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ET Awards for Corporate Excellence: KV Kamath Honoured with Lifetime Achievement Award


MUMBAI : When it came to choosing the winner of the award for lifetime achievement, there was hardly any debate. Kundapur Vaman Kamath, 68, the former ICICI Bank chief executive who now heads the New Development Bank of the BRICS nations, got six votes against three for the next candidate at the shortlist stage. The jury didn’t feel the need for a second ballot.

After returning to India from the Asian Development Bank in the mid-1990s at the persuasion of the then Industrial Credit and Investment Corp of India chairman N Vaghul, the ambitious Kamath sowed the seeds of consumer lending, partly to wean away the industry leaning ICICI Bank. As the CEO of India’s second-largest lender, Kamath changed the rules of the game in banking. He served as managing director and CEO from May 1, 1996, till his retirement from executive responsibilities on April 30, 2009.

Kamath’s resume is studded with achievements. He created India’s largest bank in the private sector by assets, took banking technology to the people and created a retail finance market from scratch. He’s also an elder statesman of India Inc, and helped broker a peace deal between the Ambani brothers.

What has set Kamath apart from the rest of Indian bankers or professionals was his big thinking. Executives planned ahead for a year or two, or five. But Kamath did so for a decade or even more. When companies were contemplating raising funds of Rs 2,000 crore or Rs 3,000 crore in share sales, he went ahead and raised about Rs 20,000 crore ($5 billion) in 2007, a record that remains unbroken.

Kamath secured his bachelor’s degree in mechanical engineering from the Karnataka Regional Educational College (KREC). After graduating from KREC in 1969, he joined the Indian Institute of Management, Ahmedabad, for a master’s degree in business administration.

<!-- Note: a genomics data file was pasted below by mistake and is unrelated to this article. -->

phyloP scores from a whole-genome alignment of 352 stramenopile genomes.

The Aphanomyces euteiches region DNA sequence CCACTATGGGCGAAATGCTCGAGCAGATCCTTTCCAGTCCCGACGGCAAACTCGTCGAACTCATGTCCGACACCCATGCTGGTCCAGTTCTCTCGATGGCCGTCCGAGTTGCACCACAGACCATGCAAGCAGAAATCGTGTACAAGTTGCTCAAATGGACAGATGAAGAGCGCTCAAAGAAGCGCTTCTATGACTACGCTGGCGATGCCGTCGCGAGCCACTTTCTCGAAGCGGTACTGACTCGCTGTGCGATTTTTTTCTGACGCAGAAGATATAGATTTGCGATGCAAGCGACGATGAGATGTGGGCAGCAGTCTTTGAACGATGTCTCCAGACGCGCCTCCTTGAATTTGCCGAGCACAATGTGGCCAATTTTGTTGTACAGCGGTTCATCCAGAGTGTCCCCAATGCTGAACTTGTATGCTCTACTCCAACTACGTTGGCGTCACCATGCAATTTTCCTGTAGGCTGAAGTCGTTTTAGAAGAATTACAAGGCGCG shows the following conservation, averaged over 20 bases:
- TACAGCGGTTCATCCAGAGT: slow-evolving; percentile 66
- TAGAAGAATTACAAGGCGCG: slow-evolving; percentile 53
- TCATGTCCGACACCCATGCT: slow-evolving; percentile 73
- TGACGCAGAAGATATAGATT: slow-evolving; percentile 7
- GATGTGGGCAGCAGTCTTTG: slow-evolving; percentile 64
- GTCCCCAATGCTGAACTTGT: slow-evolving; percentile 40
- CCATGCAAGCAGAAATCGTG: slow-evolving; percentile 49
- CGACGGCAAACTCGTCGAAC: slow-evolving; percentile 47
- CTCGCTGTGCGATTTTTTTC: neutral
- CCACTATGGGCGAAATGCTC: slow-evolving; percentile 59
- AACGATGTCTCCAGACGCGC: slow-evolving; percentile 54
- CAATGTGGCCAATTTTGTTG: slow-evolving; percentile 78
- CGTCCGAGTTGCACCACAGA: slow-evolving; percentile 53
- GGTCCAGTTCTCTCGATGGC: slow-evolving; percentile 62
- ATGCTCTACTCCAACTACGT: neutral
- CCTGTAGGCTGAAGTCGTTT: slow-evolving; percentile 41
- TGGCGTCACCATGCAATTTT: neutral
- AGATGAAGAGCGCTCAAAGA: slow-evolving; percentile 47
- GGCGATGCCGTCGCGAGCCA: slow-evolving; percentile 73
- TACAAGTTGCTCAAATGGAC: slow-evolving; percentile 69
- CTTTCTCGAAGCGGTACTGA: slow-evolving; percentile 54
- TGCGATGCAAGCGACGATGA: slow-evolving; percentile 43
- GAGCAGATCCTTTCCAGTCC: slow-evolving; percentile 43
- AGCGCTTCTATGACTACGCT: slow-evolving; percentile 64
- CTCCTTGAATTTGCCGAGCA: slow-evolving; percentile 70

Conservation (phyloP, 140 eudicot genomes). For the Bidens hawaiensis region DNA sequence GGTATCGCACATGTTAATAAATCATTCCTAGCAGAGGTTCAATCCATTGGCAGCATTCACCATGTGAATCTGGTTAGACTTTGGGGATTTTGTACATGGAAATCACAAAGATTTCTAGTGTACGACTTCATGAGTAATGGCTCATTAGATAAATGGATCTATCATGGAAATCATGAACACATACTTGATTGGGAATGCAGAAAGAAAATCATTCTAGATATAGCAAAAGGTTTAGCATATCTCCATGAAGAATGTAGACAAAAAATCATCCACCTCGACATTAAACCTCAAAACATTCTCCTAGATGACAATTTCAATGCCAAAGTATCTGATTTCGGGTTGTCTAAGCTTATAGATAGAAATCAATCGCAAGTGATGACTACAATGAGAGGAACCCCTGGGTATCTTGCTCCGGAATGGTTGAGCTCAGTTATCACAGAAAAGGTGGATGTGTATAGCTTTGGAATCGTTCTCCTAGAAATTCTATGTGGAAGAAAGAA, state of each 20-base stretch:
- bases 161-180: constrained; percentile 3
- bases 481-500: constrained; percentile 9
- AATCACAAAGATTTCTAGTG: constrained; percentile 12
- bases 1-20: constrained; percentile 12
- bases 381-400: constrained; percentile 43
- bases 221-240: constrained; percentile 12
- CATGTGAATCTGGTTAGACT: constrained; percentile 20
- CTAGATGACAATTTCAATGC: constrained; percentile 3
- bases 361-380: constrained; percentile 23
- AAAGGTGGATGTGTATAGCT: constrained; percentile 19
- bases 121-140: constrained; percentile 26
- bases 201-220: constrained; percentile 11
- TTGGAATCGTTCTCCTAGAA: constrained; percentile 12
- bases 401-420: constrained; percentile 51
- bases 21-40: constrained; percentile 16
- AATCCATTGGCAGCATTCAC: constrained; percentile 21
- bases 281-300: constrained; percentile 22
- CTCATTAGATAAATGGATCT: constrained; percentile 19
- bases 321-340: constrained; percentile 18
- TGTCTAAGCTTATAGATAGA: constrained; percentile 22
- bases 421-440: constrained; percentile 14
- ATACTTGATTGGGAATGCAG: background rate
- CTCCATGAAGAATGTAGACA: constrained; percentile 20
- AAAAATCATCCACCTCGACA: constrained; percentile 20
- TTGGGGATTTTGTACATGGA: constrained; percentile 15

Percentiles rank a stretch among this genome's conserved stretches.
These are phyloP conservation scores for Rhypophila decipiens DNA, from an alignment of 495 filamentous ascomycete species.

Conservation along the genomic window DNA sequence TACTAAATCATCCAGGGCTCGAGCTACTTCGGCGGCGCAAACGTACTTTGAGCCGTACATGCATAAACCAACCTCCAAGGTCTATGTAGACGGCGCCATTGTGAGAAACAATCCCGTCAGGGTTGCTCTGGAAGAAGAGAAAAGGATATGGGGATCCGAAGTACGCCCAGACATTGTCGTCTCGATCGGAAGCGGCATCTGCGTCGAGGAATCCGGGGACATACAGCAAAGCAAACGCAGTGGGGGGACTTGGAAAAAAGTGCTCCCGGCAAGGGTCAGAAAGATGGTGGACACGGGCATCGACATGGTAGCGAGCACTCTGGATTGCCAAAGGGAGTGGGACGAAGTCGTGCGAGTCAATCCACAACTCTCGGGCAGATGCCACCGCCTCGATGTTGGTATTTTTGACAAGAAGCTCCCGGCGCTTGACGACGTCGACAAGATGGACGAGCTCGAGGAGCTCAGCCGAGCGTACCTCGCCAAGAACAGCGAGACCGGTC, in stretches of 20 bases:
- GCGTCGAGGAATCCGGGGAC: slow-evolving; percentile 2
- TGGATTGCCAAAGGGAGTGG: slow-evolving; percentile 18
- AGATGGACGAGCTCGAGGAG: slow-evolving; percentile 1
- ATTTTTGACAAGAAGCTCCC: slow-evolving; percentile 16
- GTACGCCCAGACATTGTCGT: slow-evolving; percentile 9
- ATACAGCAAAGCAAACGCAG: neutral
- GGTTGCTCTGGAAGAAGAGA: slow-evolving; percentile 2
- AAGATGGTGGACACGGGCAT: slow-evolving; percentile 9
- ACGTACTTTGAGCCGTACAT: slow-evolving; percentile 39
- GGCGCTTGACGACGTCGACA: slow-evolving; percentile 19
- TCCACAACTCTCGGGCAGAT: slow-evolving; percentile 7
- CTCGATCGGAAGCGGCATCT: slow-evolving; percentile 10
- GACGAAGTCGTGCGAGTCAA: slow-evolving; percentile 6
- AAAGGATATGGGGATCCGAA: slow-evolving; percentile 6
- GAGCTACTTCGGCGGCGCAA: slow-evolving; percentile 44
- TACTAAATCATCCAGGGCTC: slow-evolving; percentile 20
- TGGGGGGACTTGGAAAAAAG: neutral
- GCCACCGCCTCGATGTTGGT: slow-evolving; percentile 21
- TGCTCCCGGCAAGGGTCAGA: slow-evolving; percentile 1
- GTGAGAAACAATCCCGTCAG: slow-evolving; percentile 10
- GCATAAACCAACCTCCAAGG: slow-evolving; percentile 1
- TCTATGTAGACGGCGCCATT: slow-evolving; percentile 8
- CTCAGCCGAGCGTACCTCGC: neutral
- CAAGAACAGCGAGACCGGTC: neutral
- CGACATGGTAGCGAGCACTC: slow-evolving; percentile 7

He introduced ICICI to new concepts and best practices from sectors such as auto, hospitality and aviation. Years before the internet became ubiquitous, Kamath took a call that every new product should be e-enabled. He also demonstrated how mergers could be successfully managed. The most notable of all has been his ability to let go of things that don’t work, which is why ICICI gave up the concept of standalone development banking before it died a natural death.

His skill to spot and ride the next big wave — be it in insurance, retail lending, internet banking, online trading or business process outsourcing — has helped ICICI Bank gain the early-bird advantage.

His ability to spot and nurture talent has contributed to the banking sector as a whole. Many top institutions are today headed by those groomed by him, such as Shikha Sharma of Axis Bank, Sonjoy Chatterjee of Goldman Sachs and Renuka Ramnath of Multiples Equity. When Kamath decided to hang up his boots, the board selection committee had a number of bright young leaders to choose from.

That the Prime Minister has called on him to play the role of a banker and diplomat as head of the New Development Bank of the BRICS reflects Kamath’s stature.

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